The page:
51lR7h24CzLHe is the most interesting man in the monastery. During Papal visitations, the Pope kisses his ring. At the end of his prayers, a voice from heaven frequently responds, “Can I do anything else for you?” Around him, Protestants genuflect, puritans imbibe, fundamentalists appreciate ambiguity, and nuns develop peculiar habits. His dogs are named Poverty, Chastity, and Guess Again. He does not always drink beer, but when he does, he drinks Chimay. And he frequently ends services with this benediction: Stay thirsty for righteousness, my friends. Amen.

His name is Armand Veilleux. He is the Abbot of Scourmont Abbey in Belgium, a monastery known more for its beer than its piety. Scourmont Abbey is my Mothership. Some people travel halfway around the world to bend over backward to kiss the Blarney Stone. I travel halfway around the world to bend over frontward, genuflect, and place on my lips the sacramental bottle called Chimay. Knowing that one of the best beers in the world is brewed within the cloister walls of a house of prayer somehow makes everything right with the world. Here the doors are locked at dusk and visitors observe silence along with the rest of the brothers—that is, when they are not engaged in the fervent worship of the Source of all creation, including barley and hops.

My patience, persistence, and prayers eventually paid off. On my final afternoon at the Abbey, Brother Jacques told me, through our Canadian translator, that the Abbot would meet with me after supper. I asked where I would find him. Brother Jacques looked at me like I had just asked him where I would find the casino, and said, through the now animated Canadian, “He will find you! You just stay right where you are.” Of course, one does not approach the most interesting man in the monastery, he finds you, in his time, on his terms, in his way. Reminds me of the One for whom he works.

He found me alright. And he led me beyond two sets of double doors, into his inner sanctum, to a place off limits to most pilgrims and all tourists. I knew at that moment how those Levitical priests must have felt whenever they entered the Holiest of Holies. I wanted to genuflect. Or kneel. Or buy him a beer.
He asked me to be seated and said he would return momentarily. I was nervous. I felt like an awkward adolescent on a first date, with the hottest girl in school, at a fine French restaurant, where I did not speak the language. When he returned, all of my anxieties melted away. He was carrying a Chimay tray, and on it were two Chimay beers, two Chimay glasses, one Chimay bottle opener, and a bowl of potato chips. Immediately, I knew what he was up to. After all, I own a bar. He was plying me with salty snacks so I would order more beer. Still, I played, and drank along.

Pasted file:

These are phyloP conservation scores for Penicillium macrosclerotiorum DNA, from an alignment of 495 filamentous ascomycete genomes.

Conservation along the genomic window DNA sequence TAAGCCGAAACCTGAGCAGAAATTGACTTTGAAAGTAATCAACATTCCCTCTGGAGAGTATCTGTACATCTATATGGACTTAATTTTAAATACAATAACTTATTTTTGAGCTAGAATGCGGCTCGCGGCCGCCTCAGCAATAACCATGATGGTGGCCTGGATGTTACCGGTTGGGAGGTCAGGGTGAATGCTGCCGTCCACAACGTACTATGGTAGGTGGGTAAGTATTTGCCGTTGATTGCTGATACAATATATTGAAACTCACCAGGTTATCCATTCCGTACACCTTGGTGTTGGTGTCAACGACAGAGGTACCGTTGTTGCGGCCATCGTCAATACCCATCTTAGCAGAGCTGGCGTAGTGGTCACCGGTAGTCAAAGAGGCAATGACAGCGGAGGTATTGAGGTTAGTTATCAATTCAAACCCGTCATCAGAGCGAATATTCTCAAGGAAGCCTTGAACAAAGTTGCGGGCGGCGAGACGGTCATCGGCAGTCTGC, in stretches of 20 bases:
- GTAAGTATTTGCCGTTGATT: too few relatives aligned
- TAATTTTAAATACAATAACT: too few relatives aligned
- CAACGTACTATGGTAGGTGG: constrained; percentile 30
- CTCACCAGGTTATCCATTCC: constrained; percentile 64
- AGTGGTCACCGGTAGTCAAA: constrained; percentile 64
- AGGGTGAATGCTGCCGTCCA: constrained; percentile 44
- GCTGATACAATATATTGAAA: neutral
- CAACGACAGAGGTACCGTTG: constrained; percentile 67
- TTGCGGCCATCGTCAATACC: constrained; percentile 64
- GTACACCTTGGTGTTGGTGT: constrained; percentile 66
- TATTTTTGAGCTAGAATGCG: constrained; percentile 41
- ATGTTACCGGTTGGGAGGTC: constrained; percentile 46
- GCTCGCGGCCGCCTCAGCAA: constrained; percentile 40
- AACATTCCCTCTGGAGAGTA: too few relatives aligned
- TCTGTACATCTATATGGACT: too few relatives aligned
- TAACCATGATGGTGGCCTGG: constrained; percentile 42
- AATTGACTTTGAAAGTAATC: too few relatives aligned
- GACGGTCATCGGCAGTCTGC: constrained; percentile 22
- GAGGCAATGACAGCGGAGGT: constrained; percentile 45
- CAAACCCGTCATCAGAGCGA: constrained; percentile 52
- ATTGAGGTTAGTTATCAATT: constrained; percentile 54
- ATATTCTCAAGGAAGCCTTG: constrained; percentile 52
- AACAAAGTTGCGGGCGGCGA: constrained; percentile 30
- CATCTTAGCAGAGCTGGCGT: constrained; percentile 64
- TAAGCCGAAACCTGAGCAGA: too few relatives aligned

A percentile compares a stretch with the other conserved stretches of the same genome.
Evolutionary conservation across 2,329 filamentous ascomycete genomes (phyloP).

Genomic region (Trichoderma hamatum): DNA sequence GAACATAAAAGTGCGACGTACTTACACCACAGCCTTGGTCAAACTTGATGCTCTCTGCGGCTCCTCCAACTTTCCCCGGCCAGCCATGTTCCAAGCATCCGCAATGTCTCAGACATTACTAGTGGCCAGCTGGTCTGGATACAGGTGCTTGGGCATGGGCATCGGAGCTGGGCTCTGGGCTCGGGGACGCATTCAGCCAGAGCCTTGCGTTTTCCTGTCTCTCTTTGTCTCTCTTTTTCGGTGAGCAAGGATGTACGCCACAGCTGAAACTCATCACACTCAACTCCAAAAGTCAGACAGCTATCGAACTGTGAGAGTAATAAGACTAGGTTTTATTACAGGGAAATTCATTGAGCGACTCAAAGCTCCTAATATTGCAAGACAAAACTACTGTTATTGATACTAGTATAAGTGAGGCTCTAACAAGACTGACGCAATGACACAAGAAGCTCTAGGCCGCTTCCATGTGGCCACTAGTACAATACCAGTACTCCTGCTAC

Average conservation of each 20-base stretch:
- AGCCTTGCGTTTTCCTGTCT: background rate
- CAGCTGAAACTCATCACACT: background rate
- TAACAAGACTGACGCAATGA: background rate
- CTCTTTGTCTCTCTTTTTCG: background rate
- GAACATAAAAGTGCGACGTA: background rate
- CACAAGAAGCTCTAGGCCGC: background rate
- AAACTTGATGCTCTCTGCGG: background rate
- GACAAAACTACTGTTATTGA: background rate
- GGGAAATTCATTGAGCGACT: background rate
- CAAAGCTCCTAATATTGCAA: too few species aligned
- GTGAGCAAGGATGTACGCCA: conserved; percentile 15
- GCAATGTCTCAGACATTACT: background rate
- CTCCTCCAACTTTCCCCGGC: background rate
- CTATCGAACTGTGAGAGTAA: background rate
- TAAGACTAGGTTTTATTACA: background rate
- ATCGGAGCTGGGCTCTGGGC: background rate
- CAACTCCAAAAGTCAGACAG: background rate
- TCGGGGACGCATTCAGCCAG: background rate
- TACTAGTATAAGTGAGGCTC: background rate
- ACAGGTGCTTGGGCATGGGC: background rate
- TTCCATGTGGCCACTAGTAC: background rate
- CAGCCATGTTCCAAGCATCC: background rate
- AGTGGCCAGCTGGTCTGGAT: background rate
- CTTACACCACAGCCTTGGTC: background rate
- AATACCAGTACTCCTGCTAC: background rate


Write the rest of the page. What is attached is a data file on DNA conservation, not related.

He began to tell me the story of Chimay and Scourmont Abbey. As it turned out, the story neither began nor ended as I had anticipated. That is true of most stories about holy people and holy places. He pointed out that in that part of the world beer has been the beverage of choice for centuries. “In Belgium as it is in heaven,” I chimed in. He said that there is nothing unusual about drinking beer and serving God, or even about brewing beer and serving God. One man’s “weird” is another man’s “normal,” he proclaimed. Not wanting to be weird, I proceeded to drink my beer.

He told me about a favorite abbot who had preceded him some time ago. The surrounding area at the time was quite poor, and the majority of the neighbors were considered to be ignorant peasants by some. This particular abbot made it his priority to establish educational programs at the monastery so that the locals would learn all the skills they needed to find God and to find jobs, not necessarily in that order. Then the monastery began to assist the local farmers in establishing farming cooperatives. They proceeded to broaden their concern to become a center for all types of social services. Over time, Scourmont Abbey became a veritable Department of Education, Agriculture, and Health and Human Services, not unlike the ancient Celtic monasteries, which may not have been all things to all people, but were many things to many people. This is how monks roll, how they discern God’s will for their ministries. If something needs to be done to help people and no one else is doing it, the monks do it! Works for me. But what about the beer, I wondered.

About fifteen years ago, he said, the monastery realized that, with the brewery, they possessed a huge economic power, producing revenue far in excess of what the monks would ever need to carry out their local ministries. So, they made provision for the brewery to be spun off as a nonprofit foundation with the same philosophy concerning the importance of hard work and the value of human relationships. Specifically, the foundation was to focus on the needs of the economically disadvantaged, not only locally, but globally.

The brewery is still on the grounds of the monastery; he asked if I had even noticed it. I had not. It is in the background, he told me, and that would become his sermonic theme: Beer in the Background. The quality, he bragged, was the same as it ever was, although modern technology is now utilized in the process. He said that sometimes people are disappointed that the monk’s mysticism is now infused with action and engineering advances and marketing ploys, but brewing beer is much harder work than anyone realizes.

He paused to take a swallow of Chimay White, not quite in the same category as Chimay Blue which is aged for up to 15 years. He admonished me that this is not a beer to gulp but to enjoy, not a beverage with which to get drunk, but to savor—that Chimay is not about the quantity, but about the quality. Then he stopped preachin’ and went to meddlin’, calling American beer “cat piss.” That’s right. The Abbot of Scourmont Abbey called American beer “cat piss.” I was not going to argue, for he alone knew where our next round might come from.